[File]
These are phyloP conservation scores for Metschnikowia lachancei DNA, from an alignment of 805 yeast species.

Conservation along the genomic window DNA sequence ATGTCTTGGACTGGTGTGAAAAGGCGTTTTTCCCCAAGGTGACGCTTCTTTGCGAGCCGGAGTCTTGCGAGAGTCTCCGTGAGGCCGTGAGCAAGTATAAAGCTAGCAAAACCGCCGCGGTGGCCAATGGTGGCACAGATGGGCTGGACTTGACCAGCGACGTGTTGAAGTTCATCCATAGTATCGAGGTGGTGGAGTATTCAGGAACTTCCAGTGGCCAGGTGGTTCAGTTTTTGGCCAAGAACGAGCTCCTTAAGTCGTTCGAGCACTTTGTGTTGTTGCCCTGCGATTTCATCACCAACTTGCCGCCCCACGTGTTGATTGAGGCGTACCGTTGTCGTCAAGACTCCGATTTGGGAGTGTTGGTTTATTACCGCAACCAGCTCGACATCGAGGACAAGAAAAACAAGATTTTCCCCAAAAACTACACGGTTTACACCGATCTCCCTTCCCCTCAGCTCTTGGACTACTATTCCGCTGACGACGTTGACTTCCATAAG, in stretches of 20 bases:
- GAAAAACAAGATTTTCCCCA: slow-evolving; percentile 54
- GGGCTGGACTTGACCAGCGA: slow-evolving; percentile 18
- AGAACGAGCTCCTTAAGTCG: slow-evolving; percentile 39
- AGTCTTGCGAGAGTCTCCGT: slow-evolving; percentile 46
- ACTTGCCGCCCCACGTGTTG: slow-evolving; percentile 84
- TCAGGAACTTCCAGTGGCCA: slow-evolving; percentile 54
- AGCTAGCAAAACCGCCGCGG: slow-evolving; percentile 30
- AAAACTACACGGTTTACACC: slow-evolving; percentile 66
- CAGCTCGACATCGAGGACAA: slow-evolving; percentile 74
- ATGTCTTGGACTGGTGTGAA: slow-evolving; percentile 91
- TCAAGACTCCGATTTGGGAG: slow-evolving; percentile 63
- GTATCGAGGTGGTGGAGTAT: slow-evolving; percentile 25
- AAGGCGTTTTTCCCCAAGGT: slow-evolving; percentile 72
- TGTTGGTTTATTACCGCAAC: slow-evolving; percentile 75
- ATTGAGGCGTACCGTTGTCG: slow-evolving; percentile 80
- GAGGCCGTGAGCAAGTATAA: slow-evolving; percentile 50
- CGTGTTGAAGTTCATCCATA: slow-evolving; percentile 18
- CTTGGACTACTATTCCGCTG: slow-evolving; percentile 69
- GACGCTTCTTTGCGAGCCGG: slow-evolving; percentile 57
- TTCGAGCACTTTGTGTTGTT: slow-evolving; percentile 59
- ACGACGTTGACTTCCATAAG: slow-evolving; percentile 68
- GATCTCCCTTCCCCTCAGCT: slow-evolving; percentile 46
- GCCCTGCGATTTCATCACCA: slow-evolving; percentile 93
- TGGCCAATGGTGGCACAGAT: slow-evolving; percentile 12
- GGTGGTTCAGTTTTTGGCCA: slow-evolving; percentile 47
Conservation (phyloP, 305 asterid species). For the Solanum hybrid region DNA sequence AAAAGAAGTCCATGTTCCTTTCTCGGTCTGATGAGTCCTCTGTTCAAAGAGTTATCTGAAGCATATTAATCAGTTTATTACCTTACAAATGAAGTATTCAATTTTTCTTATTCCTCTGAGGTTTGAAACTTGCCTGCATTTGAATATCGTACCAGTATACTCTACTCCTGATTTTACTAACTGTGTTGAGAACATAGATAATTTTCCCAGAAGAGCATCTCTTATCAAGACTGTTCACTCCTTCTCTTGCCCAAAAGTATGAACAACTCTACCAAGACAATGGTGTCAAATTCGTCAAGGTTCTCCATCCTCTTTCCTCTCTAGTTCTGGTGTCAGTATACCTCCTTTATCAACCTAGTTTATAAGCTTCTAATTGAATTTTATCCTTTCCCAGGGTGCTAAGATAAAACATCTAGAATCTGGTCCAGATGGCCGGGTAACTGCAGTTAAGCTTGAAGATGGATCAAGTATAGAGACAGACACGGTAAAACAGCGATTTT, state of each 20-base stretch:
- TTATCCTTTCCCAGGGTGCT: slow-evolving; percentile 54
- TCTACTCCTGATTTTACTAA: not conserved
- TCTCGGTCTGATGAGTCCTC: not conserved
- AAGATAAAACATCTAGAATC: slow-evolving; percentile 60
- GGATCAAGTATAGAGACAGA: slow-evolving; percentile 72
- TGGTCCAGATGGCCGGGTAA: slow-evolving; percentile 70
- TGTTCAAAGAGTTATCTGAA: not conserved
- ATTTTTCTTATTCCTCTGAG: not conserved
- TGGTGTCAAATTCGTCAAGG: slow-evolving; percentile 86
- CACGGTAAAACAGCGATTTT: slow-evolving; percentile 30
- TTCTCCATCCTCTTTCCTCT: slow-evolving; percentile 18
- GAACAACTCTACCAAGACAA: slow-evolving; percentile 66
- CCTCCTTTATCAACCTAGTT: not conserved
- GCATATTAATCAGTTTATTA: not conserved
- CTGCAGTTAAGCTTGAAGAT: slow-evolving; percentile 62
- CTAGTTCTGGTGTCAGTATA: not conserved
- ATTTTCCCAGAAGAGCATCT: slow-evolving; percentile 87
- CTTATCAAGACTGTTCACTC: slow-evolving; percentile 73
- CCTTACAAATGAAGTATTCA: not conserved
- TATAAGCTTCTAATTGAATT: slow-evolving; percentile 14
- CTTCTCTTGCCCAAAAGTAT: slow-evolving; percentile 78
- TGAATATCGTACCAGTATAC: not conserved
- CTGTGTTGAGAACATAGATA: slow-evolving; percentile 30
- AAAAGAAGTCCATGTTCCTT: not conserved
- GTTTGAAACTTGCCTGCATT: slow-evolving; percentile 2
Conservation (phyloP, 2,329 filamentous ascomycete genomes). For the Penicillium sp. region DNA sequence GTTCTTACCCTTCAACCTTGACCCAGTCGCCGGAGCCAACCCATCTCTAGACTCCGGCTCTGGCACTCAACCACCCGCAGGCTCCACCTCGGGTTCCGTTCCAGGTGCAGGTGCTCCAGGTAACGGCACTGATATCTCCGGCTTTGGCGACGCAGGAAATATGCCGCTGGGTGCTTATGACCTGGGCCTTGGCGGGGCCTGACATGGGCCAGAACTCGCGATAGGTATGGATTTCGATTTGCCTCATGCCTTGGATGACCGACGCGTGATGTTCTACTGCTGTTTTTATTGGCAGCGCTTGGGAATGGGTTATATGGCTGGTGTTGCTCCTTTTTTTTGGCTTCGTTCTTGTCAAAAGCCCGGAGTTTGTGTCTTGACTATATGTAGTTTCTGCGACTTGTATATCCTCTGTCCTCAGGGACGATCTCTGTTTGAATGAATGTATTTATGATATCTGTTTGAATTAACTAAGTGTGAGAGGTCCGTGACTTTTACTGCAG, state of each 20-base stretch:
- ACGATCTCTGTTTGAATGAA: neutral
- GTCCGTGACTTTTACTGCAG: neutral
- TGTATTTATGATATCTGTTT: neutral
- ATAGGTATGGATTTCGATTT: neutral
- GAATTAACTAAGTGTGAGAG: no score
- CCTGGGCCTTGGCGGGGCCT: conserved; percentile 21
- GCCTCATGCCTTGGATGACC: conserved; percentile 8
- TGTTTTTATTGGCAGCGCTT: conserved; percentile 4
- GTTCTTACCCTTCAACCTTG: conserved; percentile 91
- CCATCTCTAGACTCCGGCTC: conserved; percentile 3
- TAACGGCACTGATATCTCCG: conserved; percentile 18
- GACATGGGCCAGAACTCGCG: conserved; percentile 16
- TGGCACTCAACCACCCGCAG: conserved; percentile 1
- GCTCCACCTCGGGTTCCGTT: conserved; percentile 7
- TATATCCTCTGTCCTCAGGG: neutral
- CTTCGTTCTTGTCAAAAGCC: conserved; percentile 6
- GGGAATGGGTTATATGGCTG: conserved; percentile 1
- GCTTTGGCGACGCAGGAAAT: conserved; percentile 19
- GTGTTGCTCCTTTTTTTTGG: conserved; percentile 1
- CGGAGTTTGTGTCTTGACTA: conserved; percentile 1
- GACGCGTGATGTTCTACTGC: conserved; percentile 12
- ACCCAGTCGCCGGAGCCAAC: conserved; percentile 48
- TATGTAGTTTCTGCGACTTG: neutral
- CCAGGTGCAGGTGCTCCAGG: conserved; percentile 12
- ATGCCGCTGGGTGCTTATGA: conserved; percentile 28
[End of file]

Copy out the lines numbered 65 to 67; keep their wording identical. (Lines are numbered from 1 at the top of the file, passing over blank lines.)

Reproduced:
- TAACGGCACTGATATCTCCG: conserved; percentile 18
- GACATGGGCCAGAACTCGCG: conserved; percentile 16
- TGGCACTCAACCACCCGCAG: conserved; percentile 1